After a 12 hour sleep in the gorgeous and comfortable guesthouse, we both woke to the sound of the alarm. This was set by us so we wouldn’t oversleep. It was a wise idea because when we opened the blind the bright sun hit my eyes. A quick shower, a spot of sun cream (those of you who know me will know that this is a rare occurance, but age has taught me that it’s probably best to wear it). After our breakfast spread, which was also included in the price of the hotel stay, we set up base beside the salt water pool.
Whilst bathing in the sun, the sounds surrounded me; the sound of mopeds, the beeping of the tuk tuk horns, birds and wild dogs, the clanging of spoons from rickshaws selling goods and the banging of hammers against wooden structures.
When we were truly relaxed, we strolled into town. Only an 8 minute walk from the centre, we were immediately confronted by men in their tuk tuks asking us if we wanted a ride, laundry services, little shops run by families and dirt tracks. The area we were staying in was unfamiliar but we soon came across shops and restaurants which we both recognised.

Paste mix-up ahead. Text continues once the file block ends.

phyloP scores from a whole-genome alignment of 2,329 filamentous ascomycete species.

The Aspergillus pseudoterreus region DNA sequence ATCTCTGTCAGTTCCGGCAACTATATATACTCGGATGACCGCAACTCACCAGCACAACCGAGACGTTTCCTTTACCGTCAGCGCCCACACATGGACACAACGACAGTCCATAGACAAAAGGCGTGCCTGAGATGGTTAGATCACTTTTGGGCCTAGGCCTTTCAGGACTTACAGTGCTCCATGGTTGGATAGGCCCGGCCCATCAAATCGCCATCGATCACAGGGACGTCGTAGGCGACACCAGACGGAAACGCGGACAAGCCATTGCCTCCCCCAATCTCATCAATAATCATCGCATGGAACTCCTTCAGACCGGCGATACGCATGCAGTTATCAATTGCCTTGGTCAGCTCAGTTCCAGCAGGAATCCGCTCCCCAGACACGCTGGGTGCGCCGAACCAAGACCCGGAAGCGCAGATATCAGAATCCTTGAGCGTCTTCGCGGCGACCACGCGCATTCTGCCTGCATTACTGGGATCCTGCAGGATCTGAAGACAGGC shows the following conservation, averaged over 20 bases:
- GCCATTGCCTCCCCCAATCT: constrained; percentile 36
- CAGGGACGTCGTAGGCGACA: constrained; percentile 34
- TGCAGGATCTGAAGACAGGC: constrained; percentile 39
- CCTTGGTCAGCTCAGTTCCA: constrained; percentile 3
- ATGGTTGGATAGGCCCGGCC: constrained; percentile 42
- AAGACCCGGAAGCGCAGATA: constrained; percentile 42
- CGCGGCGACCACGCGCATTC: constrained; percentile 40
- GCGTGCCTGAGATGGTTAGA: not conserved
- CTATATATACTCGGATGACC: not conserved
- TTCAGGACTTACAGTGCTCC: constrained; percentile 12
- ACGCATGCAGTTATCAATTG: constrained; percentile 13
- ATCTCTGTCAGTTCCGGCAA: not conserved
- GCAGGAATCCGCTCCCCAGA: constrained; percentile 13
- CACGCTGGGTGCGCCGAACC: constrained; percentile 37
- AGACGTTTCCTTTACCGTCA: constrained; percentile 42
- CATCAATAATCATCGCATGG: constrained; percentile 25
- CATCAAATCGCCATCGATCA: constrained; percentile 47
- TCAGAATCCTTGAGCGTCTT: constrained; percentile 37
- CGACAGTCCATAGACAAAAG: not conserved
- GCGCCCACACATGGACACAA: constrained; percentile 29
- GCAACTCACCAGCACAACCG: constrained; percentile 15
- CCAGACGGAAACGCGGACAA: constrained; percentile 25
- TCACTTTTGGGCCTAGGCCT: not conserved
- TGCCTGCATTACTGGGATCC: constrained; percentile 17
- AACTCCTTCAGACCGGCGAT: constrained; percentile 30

The Main Street, Pub Street, was more built up with many more places to eat and lots more market stalls. The majority of places were still the same, although they looked different due to the ‘western makeover’ they had all seemed to have had. In the midst of us reminiscing about our separate trips here, we decided to have a massage... £10 for a foot massage, a pedicure (that was for me) and a body massage!
The fresh coconut and €0.50 beer before our Khmer dinner did us both nicely. We both had the famous ‘Loc Lac’. The flavours were extremely tasty with the taste of the Kampot pepper at the forefront. Then we took a tuk tuk to spend the evening with Tammy and her children. It was divine.